New Trends in Healthy Eating: Fermented Foods

With the growing awareness that gut bacteria may impact health in a number of ways, including our body weight, more people are trying to get their probiotics. What better way to do it than naturally from food sources? Fermented foods are growing in popularity, everything from kimchi, a type of fermented cabbage, sauerkraut, kefir, kombucha, tempeh, miso, and, of course, yogurt. Supplying your gut with a diversity of bacteria may help digestive health and support your immune system.

Other Trends

Other food and nutrition trends that are hot include bone broth, grass-fed dairy, ancient grains, and sprouted foods. Expect people to embrace previously undiscovered veggies like jicama, celery root, kohlrabi, taro root, and rutabaga. Any trend that encourages people to eat more vegetables is a good one! As far as restaurants go, expect more to jump on the “natural” bandwagon, although the FDA doesn’t clearly define what that word means.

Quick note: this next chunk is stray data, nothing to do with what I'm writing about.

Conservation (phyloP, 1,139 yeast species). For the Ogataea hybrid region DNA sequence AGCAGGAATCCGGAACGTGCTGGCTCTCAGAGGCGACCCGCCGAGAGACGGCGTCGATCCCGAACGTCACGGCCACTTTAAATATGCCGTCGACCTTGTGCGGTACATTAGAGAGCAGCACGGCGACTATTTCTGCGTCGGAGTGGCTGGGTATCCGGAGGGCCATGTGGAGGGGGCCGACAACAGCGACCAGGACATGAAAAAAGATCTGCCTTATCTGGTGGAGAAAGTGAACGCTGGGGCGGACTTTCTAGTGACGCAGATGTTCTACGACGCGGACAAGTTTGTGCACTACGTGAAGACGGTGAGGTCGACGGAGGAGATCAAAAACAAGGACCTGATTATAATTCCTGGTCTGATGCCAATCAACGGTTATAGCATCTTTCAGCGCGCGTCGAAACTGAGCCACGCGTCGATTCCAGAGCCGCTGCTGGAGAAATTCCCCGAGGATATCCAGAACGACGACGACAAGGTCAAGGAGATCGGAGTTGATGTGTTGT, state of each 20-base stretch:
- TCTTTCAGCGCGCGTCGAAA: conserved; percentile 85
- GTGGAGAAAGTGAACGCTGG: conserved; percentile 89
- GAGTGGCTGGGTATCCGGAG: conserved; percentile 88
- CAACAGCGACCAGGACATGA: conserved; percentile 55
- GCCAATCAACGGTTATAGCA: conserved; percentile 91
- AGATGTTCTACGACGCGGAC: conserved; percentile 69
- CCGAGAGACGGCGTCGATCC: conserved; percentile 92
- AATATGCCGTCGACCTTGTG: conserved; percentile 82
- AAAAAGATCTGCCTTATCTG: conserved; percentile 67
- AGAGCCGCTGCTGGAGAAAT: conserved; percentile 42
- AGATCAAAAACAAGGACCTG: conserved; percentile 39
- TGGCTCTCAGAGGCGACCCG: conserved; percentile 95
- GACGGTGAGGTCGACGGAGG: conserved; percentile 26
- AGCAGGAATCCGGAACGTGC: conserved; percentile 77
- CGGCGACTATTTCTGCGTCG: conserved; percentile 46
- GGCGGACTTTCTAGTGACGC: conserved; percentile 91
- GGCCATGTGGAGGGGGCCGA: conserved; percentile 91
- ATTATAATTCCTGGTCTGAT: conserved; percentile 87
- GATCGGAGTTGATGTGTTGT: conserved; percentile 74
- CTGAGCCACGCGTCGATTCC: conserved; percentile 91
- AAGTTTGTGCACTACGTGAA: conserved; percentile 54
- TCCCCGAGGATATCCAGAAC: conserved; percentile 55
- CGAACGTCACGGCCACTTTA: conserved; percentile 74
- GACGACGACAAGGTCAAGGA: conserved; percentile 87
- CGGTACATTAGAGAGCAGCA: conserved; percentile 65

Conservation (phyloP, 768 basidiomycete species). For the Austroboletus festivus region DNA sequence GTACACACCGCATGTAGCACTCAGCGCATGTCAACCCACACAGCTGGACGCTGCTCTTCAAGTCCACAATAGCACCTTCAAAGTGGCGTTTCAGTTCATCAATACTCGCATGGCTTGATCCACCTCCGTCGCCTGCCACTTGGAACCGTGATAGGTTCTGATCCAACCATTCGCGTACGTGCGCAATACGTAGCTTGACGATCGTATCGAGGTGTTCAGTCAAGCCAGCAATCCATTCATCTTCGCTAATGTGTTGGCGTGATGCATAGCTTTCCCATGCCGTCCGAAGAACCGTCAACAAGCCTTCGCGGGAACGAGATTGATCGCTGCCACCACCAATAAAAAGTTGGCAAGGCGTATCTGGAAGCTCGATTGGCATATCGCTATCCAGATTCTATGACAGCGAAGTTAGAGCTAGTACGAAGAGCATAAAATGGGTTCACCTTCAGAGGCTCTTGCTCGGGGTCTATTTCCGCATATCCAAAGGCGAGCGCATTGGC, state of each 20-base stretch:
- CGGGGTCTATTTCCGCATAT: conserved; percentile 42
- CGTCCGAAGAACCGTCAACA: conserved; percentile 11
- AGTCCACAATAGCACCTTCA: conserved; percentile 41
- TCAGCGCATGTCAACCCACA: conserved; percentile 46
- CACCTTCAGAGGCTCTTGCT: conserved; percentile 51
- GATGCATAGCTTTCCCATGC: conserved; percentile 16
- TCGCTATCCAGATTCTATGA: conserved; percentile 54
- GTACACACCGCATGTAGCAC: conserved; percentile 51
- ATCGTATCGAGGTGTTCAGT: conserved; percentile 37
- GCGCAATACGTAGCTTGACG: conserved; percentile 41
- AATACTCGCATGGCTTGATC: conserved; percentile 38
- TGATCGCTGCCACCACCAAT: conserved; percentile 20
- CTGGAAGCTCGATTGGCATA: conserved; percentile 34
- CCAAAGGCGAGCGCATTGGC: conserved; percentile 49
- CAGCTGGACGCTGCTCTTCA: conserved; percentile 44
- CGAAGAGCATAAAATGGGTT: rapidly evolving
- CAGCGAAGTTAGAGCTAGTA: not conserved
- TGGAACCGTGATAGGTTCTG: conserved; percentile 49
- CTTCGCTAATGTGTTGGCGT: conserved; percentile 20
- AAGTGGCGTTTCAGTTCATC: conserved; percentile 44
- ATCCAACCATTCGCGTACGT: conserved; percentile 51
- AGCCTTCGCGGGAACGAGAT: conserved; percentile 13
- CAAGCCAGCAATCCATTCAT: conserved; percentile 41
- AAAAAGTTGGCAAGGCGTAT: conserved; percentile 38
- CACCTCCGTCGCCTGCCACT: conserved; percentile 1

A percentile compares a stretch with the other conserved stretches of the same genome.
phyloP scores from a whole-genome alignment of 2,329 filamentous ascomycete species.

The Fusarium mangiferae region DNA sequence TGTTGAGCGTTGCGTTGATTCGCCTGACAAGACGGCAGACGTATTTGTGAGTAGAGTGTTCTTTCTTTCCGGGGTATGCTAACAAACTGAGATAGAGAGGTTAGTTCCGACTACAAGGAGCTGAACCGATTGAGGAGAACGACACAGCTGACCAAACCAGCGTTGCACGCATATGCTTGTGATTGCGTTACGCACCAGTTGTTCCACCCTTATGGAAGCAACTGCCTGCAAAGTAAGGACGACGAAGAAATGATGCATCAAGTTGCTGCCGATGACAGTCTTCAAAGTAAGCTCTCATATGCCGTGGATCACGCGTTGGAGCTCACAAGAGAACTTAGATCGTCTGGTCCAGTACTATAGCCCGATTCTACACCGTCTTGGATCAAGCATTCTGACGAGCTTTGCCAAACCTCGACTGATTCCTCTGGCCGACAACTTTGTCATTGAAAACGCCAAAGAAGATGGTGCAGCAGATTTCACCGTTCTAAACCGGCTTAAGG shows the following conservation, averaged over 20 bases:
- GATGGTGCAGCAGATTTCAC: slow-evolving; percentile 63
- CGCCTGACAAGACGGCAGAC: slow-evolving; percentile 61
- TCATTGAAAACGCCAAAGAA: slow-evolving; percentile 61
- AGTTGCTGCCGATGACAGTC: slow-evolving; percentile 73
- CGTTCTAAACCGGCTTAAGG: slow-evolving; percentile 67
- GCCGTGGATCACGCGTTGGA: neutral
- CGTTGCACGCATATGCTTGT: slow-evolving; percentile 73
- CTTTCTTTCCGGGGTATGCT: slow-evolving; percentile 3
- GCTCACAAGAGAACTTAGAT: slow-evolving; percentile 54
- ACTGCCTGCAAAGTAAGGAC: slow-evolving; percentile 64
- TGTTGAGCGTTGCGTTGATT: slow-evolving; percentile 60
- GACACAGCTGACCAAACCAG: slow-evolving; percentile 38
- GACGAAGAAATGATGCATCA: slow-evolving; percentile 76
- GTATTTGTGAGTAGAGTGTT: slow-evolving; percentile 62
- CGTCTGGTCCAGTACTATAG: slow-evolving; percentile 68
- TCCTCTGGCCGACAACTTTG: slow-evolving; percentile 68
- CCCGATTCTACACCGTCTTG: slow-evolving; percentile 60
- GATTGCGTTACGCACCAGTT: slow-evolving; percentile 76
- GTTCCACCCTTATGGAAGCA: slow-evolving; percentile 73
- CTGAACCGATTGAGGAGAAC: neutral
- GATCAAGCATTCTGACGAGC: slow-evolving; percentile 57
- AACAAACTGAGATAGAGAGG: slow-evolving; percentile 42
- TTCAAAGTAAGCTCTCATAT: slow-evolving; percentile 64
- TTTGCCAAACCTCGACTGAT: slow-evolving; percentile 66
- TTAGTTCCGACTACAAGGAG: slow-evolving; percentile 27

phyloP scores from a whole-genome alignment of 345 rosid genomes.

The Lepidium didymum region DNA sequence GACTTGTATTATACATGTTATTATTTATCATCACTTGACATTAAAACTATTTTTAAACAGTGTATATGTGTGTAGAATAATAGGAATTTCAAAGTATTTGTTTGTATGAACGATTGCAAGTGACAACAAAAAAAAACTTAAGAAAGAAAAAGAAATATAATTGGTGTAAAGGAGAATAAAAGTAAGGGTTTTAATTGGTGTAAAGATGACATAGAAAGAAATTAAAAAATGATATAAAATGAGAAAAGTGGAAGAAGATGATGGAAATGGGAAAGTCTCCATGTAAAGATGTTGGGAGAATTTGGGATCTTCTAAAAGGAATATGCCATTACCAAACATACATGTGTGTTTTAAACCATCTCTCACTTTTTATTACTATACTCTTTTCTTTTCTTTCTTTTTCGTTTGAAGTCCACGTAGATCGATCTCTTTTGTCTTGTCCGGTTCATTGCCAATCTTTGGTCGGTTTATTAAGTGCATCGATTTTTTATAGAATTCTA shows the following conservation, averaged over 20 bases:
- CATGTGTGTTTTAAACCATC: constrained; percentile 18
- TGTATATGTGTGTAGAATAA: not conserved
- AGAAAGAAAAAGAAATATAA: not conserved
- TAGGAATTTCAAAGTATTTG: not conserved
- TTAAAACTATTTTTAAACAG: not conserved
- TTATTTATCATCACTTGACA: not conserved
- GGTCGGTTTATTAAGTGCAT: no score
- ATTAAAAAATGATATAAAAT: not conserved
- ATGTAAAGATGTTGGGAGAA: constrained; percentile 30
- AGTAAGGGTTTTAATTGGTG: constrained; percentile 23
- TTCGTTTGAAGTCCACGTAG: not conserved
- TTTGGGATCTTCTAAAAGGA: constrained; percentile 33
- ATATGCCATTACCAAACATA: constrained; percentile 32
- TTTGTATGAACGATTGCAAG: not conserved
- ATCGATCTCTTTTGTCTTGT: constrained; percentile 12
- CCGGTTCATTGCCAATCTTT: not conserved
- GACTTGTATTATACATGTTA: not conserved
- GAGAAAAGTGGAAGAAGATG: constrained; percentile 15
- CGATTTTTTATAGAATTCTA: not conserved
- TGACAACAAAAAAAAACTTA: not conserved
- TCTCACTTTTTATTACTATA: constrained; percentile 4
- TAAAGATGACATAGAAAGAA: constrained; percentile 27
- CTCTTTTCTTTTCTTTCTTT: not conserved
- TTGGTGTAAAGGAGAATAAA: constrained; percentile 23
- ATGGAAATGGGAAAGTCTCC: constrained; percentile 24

Rather than hop on the latest food trends, make sure you’re eating a diverse diet of mostly whole foods. Some trends like organic produce and plant-based protein are here to stay, and you can never grow wrong adding more healthy spices to your diet, including ginger and turmeric. Eating healthy doesn’t have to be boring or restrictive – you have tons of healthy, whole food options to choose from!

 

References:

University of Maryland Medical Center. “Ginger”

Mini Rev Med Chem. 2014 Apr;14(4):313-21.

Phytother Res. 2012 Nov;26(11):1719-25. doi: 10.1002/ptr.4639. Epub 2012 Mar 9.

Yonsei Med J. 2006 Oct 31; 47(5): 688-697.Published online 2006 Oct 31. doi:  10.3349/ymj.2006.47.5.688.

BMC Complement Altern Med. 2007; 7: 44.Published online 2007 Dec 20. doi:  10.1186/1472-6882-7-44

Tumeric for Health. “Brew a Cup of Tumeric Tea”

Food Navigator – USA.com. “Trend Watching at IFT 2015”

The Salt. “Are Organic Vegetables More Nutritious After All?”

Nature 514, 181-186 (09 October 2014) doi:10.1038/nature13793.

Today’s Dietician. Today’s Dietitian Vol. 17 No. 1 P. 18. January 2015.

 

Related Articles By Cathe:

6 Myths about Organic Foods